...However, if they put me after Tennyson I might have looked good. *bah dah chiiiiing!* To many-towered Camelot, my eye.
Here's the poems I read, in no particular order, copyright C.A.F. 2008 and all that jazz:
Remaining here for a year
at the forty-fifth, I remember:
that cut the horizon and wound the sun.
She bleeds a bronze trail
into the water at high-mark tide.
Her blood stains the stinking pylons
of the docks into beauty.
Mussels open tiny mouths to swallow
every last honey drip of her.
The girls in the surf and the kelp-brown lovers
move to the same rhythm.
The sun breathes in pleasure,
fever-red in her furious dying.
Gulls cry with her cries,
beating wings thrumming along with her heart.
The sea lions moan
and crash their supple bodies chest to chest.
An old woman bows with the dune-grass
to smile into the dusk.
As she looks she remembers the summers
of her own hot-blood girlhood.
The filly legs of the surf-girls
pound the muscle-hard sand.
Their feet know fury,
their innocent bodies already know the sway.
Lovers, oblivious to all,
rolling about like seals in the cooling sands.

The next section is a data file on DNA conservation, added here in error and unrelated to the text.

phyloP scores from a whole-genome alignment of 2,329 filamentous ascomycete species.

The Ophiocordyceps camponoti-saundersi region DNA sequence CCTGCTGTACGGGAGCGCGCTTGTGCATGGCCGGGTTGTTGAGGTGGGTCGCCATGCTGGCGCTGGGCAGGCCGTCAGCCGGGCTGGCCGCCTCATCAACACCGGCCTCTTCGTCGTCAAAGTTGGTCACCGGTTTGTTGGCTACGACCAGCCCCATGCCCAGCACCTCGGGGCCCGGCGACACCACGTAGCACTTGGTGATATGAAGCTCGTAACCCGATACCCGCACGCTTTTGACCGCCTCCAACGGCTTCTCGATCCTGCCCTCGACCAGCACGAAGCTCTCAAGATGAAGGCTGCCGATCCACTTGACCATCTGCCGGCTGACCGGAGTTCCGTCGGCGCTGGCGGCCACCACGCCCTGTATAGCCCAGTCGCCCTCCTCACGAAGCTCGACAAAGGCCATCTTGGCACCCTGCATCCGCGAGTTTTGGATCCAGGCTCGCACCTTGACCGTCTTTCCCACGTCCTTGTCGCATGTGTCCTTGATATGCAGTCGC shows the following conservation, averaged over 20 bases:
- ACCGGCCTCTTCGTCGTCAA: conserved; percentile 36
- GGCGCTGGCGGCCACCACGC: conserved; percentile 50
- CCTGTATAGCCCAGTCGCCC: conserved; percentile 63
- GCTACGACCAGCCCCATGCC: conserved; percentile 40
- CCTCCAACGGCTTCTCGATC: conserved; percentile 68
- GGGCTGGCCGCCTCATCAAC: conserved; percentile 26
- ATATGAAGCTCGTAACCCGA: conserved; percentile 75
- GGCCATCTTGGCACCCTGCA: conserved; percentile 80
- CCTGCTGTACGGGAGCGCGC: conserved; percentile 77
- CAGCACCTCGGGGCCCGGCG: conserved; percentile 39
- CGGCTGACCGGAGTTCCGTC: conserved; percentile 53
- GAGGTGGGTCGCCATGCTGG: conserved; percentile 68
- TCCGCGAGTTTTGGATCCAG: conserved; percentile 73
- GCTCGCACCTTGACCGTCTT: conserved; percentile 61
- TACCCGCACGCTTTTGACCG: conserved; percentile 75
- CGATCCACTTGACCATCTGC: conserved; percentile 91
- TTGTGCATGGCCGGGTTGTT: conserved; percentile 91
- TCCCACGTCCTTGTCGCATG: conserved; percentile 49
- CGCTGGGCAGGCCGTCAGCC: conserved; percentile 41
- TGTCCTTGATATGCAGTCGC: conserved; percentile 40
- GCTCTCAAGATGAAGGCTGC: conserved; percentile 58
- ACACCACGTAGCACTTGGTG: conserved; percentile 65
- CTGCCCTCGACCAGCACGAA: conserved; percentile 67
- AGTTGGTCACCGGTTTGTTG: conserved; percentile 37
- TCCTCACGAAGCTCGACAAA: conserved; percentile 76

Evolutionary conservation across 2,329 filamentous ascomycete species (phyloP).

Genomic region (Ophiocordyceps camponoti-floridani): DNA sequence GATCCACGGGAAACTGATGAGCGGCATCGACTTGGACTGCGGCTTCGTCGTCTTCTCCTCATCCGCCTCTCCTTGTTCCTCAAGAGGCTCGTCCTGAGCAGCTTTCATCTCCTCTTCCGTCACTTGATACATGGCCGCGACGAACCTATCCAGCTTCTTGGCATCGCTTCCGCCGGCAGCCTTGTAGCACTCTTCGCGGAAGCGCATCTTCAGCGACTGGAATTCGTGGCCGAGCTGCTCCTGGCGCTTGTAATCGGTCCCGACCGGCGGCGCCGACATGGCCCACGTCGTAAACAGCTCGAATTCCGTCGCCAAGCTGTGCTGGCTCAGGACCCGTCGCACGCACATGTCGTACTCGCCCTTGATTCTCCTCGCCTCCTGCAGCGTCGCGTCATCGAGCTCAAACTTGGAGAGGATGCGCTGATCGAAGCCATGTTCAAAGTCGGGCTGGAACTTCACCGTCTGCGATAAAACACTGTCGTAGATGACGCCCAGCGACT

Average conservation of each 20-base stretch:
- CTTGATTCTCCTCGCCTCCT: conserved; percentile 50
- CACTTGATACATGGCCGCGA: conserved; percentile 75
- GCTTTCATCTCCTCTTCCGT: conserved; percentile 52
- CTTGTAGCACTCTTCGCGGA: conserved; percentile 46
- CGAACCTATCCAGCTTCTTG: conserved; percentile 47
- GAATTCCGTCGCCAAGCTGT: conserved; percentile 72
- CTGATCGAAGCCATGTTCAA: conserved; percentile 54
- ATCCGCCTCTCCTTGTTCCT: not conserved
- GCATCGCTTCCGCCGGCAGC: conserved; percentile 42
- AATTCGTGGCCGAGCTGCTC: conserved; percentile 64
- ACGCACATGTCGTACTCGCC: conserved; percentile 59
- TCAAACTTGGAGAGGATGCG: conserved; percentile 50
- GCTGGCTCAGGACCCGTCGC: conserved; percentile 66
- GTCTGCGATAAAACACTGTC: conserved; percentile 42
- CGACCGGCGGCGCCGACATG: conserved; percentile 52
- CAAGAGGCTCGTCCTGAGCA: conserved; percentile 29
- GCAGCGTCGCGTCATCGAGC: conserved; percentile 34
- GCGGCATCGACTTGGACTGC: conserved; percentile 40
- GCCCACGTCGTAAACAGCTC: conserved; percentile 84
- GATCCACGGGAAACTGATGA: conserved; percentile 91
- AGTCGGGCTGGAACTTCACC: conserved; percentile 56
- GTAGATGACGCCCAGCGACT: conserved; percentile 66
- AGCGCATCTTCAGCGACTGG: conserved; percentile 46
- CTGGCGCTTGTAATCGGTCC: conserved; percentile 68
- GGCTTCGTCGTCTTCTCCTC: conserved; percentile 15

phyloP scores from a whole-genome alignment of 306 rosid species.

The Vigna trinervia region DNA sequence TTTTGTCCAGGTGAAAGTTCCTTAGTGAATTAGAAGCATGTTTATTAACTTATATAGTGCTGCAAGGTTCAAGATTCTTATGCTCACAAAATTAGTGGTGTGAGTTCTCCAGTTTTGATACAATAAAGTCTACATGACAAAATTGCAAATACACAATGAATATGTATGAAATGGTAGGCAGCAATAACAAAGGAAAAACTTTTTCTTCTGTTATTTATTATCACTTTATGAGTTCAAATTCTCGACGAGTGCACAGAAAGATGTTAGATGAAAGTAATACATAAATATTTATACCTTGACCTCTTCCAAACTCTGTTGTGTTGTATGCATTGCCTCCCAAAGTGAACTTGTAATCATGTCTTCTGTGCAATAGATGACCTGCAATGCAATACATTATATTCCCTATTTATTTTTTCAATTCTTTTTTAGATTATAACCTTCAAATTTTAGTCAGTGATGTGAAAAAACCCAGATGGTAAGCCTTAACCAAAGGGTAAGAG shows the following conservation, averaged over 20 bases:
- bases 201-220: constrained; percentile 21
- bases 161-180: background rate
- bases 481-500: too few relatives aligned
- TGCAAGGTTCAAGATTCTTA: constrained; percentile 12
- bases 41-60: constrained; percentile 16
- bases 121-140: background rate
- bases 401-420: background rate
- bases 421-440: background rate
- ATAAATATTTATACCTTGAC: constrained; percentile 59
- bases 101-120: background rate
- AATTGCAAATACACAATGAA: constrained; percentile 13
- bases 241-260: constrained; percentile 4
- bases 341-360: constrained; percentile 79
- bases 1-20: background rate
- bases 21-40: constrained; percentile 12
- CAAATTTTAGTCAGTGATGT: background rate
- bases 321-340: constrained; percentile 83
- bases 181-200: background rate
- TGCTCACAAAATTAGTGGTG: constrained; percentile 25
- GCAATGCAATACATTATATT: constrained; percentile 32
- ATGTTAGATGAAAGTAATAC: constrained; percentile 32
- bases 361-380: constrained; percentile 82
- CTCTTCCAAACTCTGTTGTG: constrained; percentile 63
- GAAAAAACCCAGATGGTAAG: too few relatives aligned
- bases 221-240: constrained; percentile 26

Hands clasp everywhere,
warm skin to cool grit.
I stood on the cliff rejoicing,
my spirit cast in a taut line off the fault.
I was born in a land of rivers and tides
that flow to the west.
Living this side of the continental divide
is killing me.
Your cold runs from my shoulders,
the night like water,
stars falling from the cedar strings of the earth lodge.
They sink deep into the pool of my iris,
so that I may find the constellations of home
with one eye.
The other will look forward into the world
that my hands can touch.
The ponderosas–my fathers—
sway and breathe dreams,
and the currents of faraway shores into my veins,
so that I will remember
to exhale the tide even under inland skies.
Your granite chorus sings to me,
the pale child with yellow hair,
as I listen to my mother’s throaty chant
rise with the curl of smoke from her fire.
The stars swallow the trail
as a gift from her earth-cracked hands.
I do not share the shade of her skin,
or the jet-and-ashes of her hair,
but I am her daughter,
for the same river-map of the
courses in our wrists and veins.
Western child, horizon child,
the reeds beneath me rattle
to remind my bones how to dance.